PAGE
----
According to foreign reports, disabled children are twice as likely to be abused sexually compared to healthy children. The Child Protection Agency in Iceland has been accused of not reacting efficiently to such reports.
Gerdur Aagot Árnadóttir, a physician and director of Throskahjálp, an organization supporting the disabled, claims the Agency has failed to protect disabled children because their rights are not acknowledged, Fréttabladid reports.
“It is important to inform the children as a precautionary measure, but that has been neglected. The Child Protection Agency has chosen to look past the fact that they are children; they only see the disability and feel the problem does not concern them,” Árnadóttir stated.
Árnadóttir said disabled children are often abused by the people who are supposed to be their guardians. “They find it more difficult to express themselves than other children and are therefore at higher risk.”
Rannveig Traustadóttir, director of the research department of disability at the University of Iceland, said it is important to investigate the issue more thoroughly.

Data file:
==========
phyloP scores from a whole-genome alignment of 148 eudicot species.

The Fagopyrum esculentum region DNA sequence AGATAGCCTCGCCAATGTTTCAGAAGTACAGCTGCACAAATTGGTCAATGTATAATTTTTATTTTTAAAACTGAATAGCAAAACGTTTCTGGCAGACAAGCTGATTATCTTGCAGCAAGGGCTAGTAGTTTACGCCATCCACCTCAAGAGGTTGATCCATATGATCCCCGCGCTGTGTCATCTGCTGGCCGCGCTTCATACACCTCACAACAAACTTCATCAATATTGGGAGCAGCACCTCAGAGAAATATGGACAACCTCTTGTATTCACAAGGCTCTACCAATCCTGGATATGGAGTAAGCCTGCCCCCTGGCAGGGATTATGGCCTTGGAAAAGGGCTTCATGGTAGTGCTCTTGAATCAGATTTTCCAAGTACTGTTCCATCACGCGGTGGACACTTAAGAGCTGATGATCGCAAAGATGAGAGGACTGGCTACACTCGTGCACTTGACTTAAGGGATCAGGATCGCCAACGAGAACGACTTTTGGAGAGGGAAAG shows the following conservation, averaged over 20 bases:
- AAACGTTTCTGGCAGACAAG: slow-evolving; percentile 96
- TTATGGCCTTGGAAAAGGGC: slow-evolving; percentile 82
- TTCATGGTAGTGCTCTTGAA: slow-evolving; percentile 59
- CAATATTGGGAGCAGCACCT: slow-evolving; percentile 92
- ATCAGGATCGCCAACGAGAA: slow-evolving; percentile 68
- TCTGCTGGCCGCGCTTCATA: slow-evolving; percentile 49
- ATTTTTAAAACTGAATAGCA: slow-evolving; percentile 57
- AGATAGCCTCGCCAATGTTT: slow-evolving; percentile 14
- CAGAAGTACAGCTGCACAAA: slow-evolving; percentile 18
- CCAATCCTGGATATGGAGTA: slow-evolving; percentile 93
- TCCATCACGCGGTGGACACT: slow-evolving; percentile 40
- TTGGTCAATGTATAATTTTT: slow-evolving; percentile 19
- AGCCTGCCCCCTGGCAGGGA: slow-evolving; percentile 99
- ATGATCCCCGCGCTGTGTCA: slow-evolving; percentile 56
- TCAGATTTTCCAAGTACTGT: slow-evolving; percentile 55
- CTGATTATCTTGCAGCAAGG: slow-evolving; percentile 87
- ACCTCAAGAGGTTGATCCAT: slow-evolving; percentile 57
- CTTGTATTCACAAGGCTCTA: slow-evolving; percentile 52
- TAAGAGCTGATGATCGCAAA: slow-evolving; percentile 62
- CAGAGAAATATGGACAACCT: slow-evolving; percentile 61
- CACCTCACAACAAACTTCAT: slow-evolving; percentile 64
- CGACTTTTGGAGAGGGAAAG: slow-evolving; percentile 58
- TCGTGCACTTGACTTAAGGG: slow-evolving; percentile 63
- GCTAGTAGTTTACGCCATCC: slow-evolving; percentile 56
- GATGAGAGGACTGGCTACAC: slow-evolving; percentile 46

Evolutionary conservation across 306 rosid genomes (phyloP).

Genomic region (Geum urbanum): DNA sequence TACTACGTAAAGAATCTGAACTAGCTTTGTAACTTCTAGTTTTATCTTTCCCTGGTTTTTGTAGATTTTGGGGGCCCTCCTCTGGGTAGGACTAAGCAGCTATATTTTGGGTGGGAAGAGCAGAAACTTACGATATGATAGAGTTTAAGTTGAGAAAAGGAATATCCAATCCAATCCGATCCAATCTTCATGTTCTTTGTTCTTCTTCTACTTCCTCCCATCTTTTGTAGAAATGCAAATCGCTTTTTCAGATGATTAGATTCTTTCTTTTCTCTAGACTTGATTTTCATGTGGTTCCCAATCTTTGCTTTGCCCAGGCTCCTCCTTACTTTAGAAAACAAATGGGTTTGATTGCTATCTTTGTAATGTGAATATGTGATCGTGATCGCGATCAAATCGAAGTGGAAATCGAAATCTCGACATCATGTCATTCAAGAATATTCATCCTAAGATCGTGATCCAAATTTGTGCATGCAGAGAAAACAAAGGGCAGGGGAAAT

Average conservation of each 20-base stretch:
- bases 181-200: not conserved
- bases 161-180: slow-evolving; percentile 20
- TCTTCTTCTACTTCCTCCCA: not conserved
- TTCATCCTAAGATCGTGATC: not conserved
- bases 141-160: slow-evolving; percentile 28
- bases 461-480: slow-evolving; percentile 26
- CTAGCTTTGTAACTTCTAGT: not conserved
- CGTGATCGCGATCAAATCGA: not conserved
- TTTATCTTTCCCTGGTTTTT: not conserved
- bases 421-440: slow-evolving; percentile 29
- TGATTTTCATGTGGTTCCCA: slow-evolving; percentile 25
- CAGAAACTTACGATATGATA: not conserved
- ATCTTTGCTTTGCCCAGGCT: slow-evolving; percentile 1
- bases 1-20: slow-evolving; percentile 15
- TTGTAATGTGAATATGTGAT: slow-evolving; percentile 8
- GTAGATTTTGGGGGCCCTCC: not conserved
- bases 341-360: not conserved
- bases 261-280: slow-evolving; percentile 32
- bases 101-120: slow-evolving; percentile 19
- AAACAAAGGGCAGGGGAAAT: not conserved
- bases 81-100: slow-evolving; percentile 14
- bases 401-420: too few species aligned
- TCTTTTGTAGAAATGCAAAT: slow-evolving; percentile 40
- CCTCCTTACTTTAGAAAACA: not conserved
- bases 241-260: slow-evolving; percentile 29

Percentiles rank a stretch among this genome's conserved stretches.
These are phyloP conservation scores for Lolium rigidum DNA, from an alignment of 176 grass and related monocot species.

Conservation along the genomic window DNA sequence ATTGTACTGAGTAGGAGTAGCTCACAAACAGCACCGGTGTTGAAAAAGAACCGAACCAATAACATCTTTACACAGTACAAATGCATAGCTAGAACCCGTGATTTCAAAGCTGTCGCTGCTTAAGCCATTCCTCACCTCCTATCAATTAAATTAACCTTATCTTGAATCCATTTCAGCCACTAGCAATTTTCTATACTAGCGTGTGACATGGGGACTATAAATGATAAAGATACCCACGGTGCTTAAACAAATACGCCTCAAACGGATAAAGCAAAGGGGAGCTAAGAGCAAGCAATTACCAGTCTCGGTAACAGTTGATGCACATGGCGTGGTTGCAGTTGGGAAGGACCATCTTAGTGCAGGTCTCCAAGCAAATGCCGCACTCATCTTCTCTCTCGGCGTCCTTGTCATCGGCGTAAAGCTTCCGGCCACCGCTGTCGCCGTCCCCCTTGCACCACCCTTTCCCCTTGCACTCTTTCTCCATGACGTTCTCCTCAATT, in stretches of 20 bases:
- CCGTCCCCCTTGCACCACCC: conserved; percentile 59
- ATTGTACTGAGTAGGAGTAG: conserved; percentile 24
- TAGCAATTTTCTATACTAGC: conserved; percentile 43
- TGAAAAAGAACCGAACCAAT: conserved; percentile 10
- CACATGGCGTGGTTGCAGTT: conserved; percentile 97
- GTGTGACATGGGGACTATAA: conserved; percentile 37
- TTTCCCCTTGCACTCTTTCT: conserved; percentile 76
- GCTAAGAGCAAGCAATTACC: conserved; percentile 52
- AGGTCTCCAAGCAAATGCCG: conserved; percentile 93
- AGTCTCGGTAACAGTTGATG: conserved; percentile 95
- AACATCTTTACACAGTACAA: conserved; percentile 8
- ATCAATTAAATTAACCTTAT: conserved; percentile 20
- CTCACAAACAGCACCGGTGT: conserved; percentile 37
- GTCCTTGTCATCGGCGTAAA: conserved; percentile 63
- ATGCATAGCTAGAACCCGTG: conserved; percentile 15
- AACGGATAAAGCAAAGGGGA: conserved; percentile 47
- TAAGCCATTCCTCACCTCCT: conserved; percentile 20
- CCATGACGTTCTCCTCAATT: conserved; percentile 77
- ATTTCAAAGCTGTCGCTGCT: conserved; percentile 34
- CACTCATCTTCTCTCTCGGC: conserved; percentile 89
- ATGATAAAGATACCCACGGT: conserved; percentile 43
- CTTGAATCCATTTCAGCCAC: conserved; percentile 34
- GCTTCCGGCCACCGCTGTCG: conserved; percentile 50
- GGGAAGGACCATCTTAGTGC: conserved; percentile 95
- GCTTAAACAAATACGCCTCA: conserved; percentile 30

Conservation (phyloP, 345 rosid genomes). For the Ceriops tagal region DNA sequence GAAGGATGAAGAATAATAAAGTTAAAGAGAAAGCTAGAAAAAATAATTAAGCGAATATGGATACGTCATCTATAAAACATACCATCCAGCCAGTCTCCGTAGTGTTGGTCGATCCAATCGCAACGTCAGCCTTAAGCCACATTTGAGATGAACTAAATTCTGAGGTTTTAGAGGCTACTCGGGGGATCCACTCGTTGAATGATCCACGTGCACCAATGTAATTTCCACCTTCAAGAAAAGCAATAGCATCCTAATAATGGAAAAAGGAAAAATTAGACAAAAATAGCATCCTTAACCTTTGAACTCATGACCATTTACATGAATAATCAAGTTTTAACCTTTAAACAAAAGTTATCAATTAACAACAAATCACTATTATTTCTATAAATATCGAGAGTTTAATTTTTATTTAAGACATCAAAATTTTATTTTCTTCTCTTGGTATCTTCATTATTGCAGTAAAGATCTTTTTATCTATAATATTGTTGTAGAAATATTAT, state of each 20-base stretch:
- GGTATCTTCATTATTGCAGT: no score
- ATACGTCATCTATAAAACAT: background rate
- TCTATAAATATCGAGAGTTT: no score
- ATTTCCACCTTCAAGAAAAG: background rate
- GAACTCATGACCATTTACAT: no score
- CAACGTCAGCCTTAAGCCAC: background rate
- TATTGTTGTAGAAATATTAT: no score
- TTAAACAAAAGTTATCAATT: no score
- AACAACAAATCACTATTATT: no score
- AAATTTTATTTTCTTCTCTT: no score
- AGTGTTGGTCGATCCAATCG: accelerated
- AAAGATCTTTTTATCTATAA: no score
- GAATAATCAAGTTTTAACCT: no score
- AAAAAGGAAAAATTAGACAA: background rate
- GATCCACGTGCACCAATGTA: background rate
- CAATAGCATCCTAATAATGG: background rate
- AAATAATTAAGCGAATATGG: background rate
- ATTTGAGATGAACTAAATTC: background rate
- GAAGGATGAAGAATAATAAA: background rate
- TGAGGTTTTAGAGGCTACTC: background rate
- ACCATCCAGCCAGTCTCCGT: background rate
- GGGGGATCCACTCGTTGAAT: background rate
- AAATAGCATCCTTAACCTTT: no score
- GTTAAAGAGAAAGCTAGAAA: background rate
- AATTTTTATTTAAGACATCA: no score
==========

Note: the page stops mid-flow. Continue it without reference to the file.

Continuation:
Traustadóttir said recent reports on deaf children being abused at deaf school indicate disabled children in Iceland are also being abused at other institutions.
Brynhildur Flóvenz, a lawyer and the author of the book The Rights of the Disabled, said disabled rights are very weak in Iceland and authorities should react to foreign reports showing disabled people are more often victims of violence than what is commonly believed.
Bragi Gudmundsson, director of the Government Agency for Child Protection in Iceland, said foreign reports cannot be transferred to Icelandic society in full, because it is less common that disabled children live at institutions in Iceland than in other countries, where the risk of them being sexually abused is highest.
Gudmundsson said the Agency had recently begun registering violations against disabled children separately and he said the registration had yet to be completed.